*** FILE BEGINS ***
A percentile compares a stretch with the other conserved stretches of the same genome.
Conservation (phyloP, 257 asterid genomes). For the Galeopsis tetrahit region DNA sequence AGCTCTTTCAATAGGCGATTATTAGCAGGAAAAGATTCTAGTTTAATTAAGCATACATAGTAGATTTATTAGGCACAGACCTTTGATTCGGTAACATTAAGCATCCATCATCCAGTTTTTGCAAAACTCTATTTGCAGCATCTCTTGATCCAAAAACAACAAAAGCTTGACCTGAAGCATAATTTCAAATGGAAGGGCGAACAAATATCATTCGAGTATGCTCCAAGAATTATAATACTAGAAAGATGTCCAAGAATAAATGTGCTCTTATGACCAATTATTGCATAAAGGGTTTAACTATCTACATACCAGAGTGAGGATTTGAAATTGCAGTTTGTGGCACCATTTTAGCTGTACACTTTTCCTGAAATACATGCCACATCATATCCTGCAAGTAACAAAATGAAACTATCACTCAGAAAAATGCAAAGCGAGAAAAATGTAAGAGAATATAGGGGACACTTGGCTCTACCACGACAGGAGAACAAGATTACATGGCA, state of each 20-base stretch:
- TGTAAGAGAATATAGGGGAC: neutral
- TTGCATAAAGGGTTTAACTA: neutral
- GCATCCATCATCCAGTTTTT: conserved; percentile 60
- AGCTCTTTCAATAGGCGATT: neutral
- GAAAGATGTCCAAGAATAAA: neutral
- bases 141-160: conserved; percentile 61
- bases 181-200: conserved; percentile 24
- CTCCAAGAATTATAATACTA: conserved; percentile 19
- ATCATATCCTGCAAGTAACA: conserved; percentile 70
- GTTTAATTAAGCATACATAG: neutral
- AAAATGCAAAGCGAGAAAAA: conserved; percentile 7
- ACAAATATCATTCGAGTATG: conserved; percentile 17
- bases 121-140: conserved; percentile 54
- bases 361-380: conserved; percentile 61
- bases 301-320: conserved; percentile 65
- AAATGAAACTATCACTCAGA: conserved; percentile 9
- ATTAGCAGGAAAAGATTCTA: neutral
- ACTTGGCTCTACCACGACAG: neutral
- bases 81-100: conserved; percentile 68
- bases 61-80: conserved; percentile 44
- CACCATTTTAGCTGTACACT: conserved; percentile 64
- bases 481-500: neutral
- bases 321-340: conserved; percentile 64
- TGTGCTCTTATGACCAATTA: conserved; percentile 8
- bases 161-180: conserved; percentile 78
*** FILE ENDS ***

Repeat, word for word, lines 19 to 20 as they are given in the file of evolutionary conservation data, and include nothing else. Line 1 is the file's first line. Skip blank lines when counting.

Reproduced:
- ATTAGCAGGAAAAGATTCTA: neutral
- ACTTGGCTCTACCACGACAG: neutral